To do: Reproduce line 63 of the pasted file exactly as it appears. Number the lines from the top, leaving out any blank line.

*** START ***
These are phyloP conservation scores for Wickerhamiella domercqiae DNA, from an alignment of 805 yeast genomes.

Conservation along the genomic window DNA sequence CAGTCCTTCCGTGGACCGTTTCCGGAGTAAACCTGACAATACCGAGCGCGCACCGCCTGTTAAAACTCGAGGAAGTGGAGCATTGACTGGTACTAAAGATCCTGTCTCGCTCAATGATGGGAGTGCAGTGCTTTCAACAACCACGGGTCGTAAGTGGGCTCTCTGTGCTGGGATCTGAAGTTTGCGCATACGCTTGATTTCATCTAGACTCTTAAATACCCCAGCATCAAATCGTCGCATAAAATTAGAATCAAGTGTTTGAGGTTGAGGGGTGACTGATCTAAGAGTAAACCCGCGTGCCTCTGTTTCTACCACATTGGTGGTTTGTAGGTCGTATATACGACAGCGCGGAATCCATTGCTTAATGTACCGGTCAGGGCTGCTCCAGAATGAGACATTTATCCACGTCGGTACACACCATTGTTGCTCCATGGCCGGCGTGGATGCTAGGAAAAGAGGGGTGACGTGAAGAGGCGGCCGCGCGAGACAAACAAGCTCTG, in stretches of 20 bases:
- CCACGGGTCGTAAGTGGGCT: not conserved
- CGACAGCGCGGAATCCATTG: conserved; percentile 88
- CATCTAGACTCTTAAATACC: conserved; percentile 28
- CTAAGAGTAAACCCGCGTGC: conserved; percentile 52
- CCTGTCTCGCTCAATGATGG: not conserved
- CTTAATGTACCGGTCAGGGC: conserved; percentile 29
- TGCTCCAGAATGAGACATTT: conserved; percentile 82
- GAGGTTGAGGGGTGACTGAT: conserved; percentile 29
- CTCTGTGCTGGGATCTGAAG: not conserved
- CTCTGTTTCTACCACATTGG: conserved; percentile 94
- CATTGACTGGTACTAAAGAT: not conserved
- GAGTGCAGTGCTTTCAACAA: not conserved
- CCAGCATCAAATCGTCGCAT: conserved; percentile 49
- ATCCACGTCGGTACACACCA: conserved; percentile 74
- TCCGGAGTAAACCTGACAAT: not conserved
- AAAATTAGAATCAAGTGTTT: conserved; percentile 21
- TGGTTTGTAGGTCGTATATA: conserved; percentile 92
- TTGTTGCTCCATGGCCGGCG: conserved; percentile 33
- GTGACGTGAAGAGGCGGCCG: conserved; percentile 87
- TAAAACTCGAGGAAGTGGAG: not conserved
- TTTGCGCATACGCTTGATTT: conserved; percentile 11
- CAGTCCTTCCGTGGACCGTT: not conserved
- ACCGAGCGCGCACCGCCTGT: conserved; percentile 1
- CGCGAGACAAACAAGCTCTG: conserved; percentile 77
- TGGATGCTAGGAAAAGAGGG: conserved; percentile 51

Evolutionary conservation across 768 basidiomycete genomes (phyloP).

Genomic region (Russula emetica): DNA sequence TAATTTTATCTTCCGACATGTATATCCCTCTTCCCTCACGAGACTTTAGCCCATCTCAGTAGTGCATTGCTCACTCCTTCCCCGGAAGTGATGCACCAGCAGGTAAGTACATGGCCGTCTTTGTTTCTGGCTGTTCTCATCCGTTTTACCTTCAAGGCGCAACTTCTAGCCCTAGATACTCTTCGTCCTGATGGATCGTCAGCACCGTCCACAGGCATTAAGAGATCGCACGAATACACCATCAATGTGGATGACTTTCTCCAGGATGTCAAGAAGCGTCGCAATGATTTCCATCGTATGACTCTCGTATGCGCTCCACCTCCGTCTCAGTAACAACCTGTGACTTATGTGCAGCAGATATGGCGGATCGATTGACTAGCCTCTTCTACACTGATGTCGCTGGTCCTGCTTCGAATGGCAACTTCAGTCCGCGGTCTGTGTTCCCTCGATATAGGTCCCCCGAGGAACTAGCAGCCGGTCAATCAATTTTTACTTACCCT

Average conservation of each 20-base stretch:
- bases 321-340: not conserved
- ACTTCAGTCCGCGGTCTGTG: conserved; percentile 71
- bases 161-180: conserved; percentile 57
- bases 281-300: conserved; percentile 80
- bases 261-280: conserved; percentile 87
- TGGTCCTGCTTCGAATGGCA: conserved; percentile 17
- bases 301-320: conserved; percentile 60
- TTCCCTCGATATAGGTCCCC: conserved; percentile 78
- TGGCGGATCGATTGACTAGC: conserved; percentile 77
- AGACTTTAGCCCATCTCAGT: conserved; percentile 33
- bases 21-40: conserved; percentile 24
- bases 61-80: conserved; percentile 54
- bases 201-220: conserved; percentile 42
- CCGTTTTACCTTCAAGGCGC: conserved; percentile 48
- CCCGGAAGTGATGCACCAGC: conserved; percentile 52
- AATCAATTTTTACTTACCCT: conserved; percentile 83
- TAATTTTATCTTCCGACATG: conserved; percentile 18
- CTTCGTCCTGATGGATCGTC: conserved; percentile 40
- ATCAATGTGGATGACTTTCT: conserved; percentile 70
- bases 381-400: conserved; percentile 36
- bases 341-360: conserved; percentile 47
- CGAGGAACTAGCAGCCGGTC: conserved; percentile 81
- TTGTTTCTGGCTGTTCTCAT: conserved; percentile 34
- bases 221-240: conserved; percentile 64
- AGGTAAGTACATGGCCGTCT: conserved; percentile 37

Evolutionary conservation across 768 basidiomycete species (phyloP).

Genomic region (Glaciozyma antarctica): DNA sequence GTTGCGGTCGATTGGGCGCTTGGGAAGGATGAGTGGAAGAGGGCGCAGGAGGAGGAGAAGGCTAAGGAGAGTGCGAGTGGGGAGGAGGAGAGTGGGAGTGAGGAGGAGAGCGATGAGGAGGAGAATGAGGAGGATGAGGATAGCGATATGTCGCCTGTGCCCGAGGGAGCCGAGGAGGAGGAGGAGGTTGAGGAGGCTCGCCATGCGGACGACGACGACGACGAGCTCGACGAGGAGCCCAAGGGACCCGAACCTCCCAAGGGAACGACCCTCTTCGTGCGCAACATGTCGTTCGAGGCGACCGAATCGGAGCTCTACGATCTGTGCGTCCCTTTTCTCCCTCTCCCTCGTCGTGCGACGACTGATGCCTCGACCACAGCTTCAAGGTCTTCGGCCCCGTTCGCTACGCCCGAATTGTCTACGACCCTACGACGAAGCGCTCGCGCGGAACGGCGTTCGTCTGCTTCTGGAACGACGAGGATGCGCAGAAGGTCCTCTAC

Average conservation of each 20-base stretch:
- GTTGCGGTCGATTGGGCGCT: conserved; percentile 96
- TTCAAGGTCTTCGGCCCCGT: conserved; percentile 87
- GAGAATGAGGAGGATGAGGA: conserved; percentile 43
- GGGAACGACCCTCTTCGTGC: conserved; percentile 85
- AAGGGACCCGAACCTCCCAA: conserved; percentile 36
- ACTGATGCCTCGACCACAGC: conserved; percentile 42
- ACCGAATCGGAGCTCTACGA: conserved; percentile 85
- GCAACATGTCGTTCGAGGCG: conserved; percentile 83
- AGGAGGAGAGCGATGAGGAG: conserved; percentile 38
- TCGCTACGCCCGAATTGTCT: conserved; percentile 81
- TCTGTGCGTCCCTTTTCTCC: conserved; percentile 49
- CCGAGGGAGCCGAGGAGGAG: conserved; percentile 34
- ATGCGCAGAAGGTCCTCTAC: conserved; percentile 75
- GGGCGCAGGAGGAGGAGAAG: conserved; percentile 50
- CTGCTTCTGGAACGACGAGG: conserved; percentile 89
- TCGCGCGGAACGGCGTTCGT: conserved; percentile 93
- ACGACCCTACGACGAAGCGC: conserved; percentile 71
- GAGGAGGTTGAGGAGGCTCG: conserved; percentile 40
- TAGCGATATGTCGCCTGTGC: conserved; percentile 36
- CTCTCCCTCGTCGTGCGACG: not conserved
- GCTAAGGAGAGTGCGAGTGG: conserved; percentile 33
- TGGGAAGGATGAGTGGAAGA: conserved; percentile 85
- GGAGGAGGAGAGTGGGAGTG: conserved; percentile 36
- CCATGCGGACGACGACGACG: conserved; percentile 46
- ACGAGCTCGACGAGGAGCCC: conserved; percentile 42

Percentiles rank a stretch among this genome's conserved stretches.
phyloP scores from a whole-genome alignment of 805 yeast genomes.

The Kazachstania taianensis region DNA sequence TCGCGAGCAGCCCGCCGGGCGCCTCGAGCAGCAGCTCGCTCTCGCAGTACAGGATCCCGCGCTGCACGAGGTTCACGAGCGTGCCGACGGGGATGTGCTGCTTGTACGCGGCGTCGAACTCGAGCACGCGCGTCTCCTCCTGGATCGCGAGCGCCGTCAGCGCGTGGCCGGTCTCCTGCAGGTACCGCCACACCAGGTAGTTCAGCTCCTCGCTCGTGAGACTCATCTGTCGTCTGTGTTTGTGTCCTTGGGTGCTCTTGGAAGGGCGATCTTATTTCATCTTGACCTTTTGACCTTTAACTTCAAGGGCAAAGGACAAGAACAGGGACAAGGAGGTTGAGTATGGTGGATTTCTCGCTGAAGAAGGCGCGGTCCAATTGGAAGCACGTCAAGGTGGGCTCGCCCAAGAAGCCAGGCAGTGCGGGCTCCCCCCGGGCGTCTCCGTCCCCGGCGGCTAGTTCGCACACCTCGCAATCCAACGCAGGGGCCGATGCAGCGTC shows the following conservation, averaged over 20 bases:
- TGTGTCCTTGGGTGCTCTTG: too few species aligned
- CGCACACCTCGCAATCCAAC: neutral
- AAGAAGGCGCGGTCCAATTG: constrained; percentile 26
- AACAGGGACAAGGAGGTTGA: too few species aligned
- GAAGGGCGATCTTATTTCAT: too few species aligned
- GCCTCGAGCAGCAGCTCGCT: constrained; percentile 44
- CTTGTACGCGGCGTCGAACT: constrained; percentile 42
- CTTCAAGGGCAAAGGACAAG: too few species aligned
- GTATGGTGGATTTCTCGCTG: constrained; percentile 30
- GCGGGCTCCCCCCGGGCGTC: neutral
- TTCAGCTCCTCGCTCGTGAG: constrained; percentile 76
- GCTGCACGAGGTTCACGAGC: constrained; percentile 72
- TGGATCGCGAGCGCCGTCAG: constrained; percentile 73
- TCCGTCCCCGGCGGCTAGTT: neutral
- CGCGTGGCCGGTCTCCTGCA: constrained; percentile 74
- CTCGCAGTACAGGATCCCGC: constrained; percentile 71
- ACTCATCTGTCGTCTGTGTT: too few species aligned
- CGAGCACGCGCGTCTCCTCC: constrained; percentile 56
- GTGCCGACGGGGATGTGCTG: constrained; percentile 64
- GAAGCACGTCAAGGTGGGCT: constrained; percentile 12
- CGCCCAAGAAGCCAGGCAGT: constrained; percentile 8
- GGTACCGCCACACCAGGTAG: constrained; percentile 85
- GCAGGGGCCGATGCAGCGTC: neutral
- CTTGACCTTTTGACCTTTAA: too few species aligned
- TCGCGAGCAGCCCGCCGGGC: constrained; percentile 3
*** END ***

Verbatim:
- AAGGGACCCGAACCTCCCAA: conserved; percentile 36